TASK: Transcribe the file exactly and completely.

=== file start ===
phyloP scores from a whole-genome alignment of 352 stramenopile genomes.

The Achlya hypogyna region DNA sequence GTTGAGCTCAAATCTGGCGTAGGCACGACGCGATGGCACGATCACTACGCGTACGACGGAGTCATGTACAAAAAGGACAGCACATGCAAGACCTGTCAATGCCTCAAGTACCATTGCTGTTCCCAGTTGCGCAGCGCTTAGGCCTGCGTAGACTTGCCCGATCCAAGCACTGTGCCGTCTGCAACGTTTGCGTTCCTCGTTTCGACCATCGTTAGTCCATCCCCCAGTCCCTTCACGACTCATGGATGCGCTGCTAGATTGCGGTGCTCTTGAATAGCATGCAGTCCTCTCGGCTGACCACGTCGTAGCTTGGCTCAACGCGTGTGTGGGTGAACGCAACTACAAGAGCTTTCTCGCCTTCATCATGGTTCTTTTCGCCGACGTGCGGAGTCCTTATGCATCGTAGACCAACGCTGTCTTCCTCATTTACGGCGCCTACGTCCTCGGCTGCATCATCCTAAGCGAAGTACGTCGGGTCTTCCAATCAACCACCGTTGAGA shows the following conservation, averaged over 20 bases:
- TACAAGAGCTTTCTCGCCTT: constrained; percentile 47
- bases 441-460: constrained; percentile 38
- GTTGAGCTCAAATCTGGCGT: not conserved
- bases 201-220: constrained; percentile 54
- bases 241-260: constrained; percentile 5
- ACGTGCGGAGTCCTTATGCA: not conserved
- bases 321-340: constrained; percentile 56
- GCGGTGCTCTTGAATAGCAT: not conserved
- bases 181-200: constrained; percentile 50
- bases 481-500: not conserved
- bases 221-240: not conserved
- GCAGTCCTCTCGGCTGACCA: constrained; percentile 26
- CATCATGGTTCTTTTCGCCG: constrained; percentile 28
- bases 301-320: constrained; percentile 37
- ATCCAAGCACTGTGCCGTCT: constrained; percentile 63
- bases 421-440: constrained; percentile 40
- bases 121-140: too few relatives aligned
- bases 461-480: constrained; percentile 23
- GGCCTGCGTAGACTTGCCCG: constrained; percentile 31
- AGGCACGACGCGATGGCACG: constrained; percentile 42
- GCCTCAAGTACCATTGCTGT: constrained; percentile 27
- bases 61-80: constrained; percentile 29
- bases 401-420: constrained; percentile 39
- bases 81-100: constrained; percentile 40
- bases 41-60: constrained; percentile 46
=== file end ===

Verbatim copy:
phyloP scores from a whole-genome alignment of 352 stramenopile genomes.

The Achlya hypogyna region DNA sequence GTTGAGCTCAAATCTGGCGTAGGCACGACGCGATGGCACGATCACTACGCGTACGACGGAGTCATGTACAAAAAGGACAGCACATGCAAGACCTGTCAATGCCTCAAGTACCATTGCTGTTCCCAGTTGCGCAGCGCTTAGGCCTGCGTAGACTTGCCCGATCCAAGCACTGTGCCGTCTGCAACGTTTGCGTTCCTCGTTTCGACCATCGTTAGTCCATCCCCCAGTCCCTTCACGACTCATGGATGCGCTGCTAGATTGCGGTGCTCTTGAATAGCATGCAGTCCTCTCGGCTGACCACGTCGTAGCTTGGCTCAACGCGTGTGTGGGTGAACGCAACTACAAGAGCTTTCTCGCCTTCATCATGGTTCTTTTCGCCGACGTGCGGAGTCCTTATGCATCGTAGACCAACGCTGTCTTCCTCATTTACGGCGCCTACGTCCTCGGCTGCATCATCCTAAGCGAAGTACGTCGGGTCTTCCAATCAACCACCGTTGAGA shows the following conservation, averaged over 20 bases:
- TACAAGAGCTTTCTCGCCTT: constrained; percentile 47
- bases 441-460: constrained; percentile 38
- GTTGAGCTCAAATCTGGCGT: not conserved
- bases 201-220: constrained; percentile 54
- bases 241-260: constrained; percentile 5
- ACGTGCGGAGTCCTTATGCA: not conserved
- bases 321-340: constrained; percentile 56
- GCGGTGCTCTTGAATAGCAT: not conserved
- bases 181-200: constrained; percentile 50
- bases 481-500: not conserved
- bases 221-240: not conserved
- GCAGTCCTCTCGGCTGACCA: constrained; percentile 26
- CATCATGGTTCTTTTCGCCG: constrained; percentile 28
- bases 301-320: constrained; percentile 37
- ATCCAAGCACTGTGCCGTCT: constrained; percentile 63
- bases 421-440: constrained; percentile 40
- bases 121-140: too few relatives aligned
- bases 461-480: constrained; percentile 23
- GGCCTGCGTAGACTTGCCCG: constrained; percentile 31
- AGGCACGACGCGATGGCACG: constrained; percentile 42
- GCCTCAAGTACCATTGCTGT: constrained; percentile 27
- bases 61-80: constrained; percentile 29
- bases 401-420: constrained; percentile 39
- bases 81-100: constrained; percentile 40
- bases 41-60: constrained; percentile 46